Is it grammatically correct to say: A(x) and B(X) are the velocity and the temperature of the solution which we need to find them. Many thanks
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2answers
112 views

Indian English: Is this a correct sentence? [closed]

Is this a correct sentence in Indian English? It is not very long when my sister will finish their graduation.
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1answer
66 views

Sentence type, clause identification

I've been told that this is an example of a complex sentence: But then he took a great leap, trying to pull a high kick out of the sky. I see that the "but then" serves as a cohesive conjunction ...
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1answer
139 views

Which one is grammatically correct: “wood door” or “wooden door”

I have a grammar which says that: "The 'noun+noun' structure is normally used to say what things are made of." "A few pairs of nouns and adjectives are used as modifiers with different meanings. ...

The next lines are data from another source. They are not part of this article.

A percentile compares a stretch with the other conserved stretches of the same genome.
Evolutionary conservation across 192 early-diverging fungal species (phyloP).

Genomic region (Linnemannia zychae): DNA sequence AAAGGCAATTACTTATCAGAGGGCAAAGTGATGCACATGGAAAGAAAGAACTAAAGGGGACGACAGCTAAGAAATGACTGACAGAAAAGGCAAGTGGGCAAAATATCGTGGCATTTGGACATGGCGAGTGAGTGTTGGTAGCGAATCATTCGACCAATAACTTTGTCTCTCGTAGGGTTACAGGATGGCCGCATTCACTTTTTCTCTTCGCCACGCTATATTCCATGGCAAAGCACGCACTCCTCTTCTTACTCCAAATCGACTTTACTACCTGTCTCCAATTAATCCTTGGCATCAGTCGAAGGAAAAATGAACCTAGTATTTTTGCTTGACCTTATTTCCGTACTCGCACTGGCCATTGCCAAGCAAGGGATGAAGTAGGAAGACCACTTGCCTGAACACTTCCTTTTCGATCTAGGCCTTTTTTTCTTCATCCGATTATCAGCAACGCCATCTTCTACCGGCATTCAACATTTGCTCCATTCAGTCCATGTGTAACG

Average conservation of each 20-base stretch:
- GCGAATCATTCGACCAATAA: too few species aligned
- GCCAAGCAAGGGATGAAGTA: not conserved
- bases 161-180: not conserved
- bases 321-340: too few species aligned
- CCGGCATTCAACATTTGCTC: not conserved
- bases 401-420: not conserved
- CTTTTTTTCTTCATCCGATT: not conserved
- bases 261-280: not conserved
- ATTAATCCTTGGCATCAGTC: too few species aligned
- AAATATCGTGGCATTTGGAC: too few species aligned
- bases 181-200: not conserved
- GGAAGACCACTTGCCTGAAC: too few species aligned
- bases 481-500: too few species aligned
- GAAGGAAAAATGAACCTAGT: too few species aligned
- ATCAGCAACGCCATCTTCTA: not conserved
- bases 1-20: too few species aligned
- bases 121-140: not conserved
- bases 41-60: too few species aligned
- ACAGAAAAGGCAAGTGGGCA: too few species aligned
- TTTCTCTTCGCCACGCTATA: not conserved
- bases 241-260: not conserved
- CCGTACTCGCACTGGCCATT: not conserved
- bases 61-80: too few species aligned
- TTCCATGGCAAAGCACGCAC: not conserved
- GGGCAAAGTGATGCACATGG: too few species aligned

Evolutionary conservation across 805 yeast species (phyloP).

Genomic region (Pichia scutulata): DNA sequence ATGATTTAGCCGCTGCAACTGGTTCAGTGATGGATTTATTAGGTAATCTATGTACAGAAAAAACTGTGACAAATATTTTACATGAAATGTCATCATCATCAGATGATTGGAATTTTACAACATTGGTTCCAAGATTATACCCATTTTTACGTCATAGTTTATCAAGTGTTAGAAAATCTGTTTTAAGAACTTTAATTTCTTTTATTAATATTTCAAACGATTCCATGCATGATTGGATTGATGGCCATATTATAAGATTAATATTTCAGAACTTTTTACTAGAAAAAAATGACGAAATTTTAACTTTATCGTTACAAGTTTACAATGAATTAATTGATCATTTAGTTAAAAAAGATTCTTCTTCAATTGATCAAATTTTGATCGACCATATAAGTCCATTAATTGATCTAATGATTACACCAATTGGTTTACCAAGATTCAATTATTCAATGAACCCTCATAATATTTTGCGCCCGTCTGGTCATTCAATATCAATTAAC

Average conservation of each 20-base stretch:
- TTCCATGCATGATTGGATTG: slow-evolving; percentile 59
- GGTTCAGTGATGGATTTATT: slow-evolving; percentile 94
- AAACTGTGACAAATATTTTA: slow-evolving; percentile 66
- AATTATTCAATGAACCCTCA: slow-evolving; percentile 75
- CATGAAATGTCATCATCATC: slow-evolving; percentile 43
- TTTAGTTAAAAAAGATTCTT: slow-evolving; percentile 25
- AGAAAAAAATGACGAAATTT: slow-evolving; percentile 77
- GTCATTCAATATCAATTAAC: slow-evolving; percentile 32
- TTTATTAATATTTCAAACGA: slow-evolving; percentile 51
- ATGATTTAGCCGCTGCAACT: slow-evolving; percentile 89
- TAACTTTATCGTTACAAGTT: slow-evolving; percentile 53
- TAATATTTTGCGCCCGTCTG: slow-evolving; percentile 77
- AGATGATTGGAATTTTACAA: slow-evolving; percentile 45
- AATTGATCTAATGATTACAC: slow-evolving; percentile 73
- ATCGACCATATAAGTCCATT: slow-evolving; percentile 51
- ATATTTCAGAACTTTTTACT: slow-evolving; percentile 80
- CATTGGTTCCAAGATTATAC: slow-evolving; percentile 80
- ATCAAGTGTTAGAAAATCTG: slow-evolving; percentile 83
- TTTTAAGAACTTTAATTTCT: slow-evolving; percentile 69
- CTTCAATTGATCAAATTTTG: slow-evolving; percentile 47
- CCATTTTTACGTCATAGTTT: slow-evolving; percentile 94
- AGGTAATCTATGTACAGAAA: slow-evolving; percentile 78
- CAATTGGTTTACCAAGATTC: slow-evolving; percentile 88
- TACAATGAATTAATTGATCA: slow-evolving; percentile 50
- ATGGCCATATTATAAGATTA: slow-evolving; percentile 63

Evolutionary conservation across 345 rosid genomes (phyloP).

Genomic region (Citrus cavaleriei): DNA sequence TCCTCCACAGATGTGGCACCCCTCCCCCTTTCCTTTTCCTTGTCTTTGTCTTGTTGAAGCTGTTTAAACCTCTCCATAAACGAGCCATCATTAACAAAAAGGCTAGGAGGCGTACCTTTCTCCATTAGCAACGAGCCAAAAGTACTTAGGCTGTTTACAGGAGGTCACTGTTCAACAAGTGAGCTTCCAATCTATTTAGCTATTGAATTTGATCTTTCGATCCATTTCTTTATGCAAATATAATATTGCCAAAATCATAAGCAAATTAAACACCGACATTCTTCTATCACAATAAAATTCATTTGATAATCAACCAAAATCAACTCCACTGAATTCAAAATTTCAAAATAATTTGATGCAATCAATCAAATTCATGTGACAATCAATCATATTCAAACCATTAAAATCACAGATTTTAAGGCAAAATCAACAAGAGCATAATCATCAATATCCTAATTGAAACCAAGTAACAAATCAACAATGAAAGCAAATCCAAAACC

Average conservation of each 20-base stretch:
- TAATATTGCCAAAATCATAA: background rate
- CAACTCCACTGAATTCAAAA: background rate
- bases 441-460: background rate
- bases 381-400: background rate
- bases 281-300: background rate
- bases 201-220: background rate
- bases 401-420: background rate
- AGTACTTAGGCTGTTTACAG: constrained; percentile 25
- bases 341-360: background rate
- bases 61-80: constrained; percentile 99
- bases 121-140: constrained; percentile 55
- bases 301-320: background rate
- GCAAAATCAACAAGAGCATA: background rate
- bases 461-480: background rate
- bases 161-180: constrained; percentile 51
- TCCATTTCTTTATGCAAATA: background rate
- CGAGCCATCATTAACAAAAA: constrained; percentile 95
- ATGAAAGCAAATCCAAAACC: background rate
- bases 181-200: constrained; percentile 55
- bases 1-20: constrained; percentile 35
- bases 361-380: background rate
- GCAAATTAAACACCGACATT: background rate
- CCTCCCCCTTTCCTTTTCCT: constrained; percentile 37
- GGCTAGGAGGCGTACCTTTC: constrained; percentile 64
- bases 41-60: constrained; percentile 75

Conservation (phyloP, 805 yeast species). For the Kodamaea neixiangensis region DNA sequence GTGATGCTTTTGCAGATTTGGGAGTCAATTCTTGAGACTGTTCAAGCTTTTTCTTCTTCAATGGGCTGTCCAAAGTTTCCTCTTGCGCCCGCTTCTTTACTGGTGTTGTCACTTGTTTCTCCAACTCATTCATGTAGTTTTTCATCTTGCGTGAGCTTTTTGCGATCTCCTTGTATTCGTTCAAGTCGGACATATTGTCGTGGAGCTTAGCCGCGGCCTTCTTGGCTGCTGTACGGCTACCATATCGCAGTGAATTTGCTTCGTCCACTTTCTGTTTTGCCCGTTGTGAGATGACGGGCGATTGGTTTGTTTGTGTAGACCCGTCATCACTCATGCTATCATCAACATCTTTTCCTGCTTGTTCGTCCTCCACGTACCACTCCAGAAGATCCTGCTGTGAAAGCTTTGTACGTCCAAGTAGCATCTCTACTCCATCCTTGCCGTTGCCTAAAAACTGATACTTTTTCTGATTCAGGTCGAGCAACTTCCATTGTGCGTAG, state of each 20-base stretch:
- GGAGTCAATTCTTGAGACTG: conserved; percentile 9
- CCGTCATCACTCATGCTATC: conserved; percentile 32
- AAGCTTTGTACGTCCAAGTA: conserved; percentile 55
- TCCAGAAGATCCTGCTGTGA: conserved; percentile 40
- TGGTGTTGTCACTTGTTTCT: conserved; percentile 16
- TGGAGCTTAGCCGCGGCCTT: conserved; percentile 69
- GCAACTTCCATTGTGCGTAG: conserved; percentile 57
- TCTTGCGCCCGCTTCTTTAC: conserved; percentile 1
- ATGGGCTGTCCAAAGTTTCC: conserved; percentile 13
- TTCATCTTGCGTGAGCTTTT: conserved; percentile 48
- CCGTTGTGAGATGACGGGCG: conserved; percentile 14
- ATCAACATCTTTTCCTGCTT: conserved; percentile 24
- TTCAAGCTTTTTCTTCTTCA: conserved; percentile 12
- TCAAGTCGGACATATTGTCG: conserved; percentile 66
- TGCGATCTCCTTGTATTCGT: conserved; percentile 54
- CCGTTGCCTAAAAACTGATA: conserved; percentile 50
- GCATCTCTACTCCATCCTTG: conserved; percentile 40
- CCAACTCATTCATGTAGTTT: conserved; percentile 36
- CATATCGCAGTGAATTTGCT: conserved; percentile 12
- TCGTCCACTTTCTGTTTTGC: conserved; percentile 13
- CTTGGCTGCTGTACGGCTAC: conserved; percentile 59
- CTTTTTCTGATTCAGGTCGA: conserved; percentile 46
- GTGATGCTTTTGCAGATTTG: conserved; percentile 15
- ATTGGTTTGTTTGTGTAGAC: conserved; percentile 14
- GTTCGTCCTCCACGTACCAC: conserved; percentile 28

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3answers
79 views

How should I interpret “Be different like that”? [closed]

Be different like that! What does it mean? Is it grammatically correct? I don't think it has any problems, but I am not sure.
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2answers
1k views

“This includes me” or “This includes myself”? [duplicate]

Which of the following is correct - or are both of these examples grammatical? This includes me, my friend and my brother. This includes myself, my friend and my brother. EDIT NOTE: ...